1.12 / Review

The Visionary Art of Morris Graves

By John Zarobell April 7, 2010

I feel that Morris Graves is one of the great unsung heroes of mid-century American art, but saying so makes me ask: how great? Why unsung? The best answer to both questions comes perhaps from John Cage, who wrote, “Just as Morris Graves lives in the country, not in the city, so his work stands apart from the most recent concerns of American art and the New York School in particular. His paintings, in this connection, are not paintings. They are invitations.”1

Cage’s characterization of Graves’ works is apt; they are invitations that confront us in the current exhibition of Graves’ work, organized by Peter Selz, at Meridian Gallery. The first two floors of Meridian’s Victorian townhouse and the group of individualized spaces they contain well suits the forty-five works by Graves that comprise this exhibition. A lavishly illustrated catalogue accompanies it and is a triumph in its own right. There is a power of incantation present in the best of Graves’ work, but the key to this exhibition is the encounter—the direct and serious engagement with individual works—that the show allows. Each work of art draws the viewer into a vivid domain crafted from this world, but that exhibits characteristics of another.

Morris Graves, Fig in Red Moonlight, 1940; tempera on paper. Courtesy of Jay Rosen and Michele Theberge.

Perception and experience are deferred because the subject is not what the artist wants to show the viewer, but what the artist attempts to see. The works convey the experience of looking, but not looking the way one looks at art, rather the way one looks through art. This is what many would call visionary art. Perhaps this ought to be called visionary practice, since the works on paper or canvas are the residues of the artist’s activities. We might consider them as the vehicle to achieve vision, but they are not the goal. This is how Graves stands apart, and why he will never be seen as what many would call an important painter.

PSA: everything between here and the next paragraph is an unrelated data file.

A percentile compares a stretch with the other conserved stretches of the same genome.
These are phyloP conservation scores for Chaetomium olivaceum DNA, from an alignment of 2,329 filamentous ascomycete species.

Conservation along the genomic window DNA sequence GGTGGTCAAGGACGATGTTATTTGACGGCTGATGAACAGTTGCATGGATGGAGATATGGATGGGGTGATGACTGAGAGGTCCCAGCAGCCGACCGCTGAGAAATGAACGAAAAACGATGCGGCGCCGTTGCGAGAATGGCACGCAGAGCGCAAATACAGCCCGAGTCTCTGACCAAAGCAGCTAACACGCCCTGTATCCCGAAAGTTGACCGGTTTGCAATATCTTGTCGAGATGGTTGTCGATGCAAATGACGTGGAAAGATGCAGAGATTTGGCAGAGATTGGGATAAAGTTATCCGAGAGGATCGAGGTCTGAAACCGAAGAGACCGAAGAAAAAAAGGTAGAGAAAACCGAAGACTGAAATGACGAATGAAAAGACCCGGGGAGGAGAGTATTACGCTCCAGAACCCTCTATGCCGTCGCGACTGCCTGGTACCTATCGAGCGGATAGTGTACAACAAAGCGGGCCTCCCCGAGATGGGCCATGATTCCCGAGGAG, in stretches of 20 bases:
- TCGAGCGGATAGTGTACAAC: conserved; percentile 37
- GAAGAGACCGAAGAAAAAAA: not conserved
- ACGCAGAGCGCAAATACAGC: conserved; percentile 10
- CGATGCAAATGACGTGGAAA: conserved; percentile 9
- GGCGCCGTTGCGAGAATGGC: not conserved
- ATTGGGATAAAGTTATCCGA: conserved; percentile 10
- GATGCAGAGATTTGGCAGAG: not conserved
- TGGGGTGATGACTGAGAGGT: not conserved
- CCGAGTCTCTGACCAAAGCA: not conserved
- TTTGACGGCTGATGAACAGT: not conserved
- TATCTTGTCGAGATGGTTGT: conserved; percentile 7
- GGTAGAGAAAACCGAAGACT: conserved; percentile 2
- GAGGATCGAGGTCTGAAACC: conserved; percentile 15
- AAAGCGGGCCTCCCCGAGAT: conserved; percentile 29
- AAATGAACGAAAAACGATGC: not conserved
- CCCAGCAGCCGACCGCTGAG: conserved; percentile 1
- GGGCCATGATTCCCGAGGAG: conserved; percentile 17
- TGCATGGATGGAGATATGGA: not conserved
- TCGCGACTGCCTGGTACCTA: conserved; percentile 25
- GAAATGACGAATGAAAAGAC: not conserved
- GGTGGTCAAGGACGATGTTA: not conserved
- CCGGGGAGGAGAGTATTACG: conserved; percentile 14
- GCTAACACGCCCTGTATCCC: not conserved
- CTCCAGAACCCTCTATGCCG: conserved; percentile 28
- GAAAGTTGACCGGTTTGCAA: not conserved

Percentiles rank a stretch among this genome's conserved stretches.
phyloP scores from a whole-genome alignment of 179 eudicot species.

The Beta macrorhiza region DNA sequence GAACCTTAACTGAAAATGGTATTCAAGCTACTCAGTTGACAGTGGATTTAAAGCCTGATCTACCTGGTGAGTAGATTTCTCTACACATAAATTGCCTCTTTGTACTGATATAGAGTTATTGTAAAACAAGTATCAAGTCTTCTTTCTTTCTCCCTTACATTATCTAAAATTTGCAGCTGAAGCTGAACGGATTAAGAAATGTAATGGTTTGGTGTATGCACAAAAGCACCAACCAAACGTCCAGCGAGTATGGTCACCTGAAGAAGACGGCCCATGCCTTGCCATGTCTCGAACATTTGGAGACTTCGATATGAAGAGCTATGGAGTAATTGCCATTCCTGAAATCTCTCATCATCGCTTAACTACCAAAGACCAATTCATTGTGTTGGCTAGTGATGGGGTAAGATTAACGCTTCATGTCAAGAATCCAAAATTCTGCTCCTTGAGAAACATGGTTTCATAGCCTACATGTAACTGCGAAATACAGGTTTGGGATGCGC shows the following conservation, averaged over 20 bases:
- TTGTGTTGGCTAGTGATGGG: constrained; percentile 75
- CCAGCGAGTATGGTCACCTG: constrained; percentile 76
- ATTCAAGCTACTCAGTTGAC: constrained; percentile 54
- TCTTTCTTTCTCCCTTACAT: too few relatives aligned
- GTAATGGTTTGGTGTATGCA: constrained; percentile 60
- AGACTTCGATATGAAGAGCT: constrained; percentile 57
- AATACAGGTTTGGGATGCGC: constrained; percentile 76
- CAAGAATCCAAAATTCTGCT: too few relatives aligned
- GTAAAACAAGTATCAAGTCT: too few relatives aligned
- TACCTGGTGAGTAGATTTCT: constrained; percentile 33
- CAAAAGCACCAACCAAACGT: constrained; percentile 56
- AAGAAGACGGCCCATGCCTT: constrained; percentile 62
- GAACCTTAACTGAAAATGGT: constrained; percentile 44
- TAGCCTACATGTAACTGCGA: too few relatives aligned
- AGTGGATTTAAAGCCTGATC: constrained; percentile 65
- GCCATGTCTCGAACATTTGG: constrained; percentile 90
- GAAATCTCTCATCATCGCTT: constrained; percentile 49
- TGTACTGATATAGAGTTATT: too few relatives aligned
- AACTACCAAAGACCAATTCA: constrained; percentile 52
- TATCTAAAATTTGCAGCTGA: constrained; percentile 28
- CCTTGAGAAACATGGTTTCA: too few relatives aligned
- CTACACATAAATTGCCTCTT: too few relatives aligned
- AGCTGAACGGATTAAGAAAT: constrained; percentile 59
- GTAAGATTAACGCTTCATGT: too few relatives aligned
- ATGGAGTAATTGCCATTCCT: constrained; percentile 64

The exhibition at Meridian is serious, considered, and aims at being thorough, if not comprehensive. The works are drawn from both public and private collections, including the Lucid Art Foundation; the Fine Arts Museums of San Francisco; and the Jordan Schnitzer Museum of Art at the University of Oregon, Eugene, where Graves left his archives and many works of art. In fact, the show is highly selective, and in that sense, it is full of treasures, some small and others major. It amply demonstrates why we should know more about, and look more closely at, Graves’ body of work.

The show starts at the beginning of Graves’ career, with a William Blake inspired watercolor, If Eye Be Lifted Up (ca. 1930), but the early decades are more thoroughly represented than the later ones. Pictures from his Purification series (1938-39) are spread throughout the galleries, but being unable to see them as a group compromises the potency of the ensemble. Still, one can perceive how Graves began with an interest in Surrealist picture games, but soon found his way beyond them into a pictorial world that is uniquely his own.

Morris Graves, Bird of the Spirit, 1943; gouache on waxed paper. Courtesy of the Lucid Art Foundation.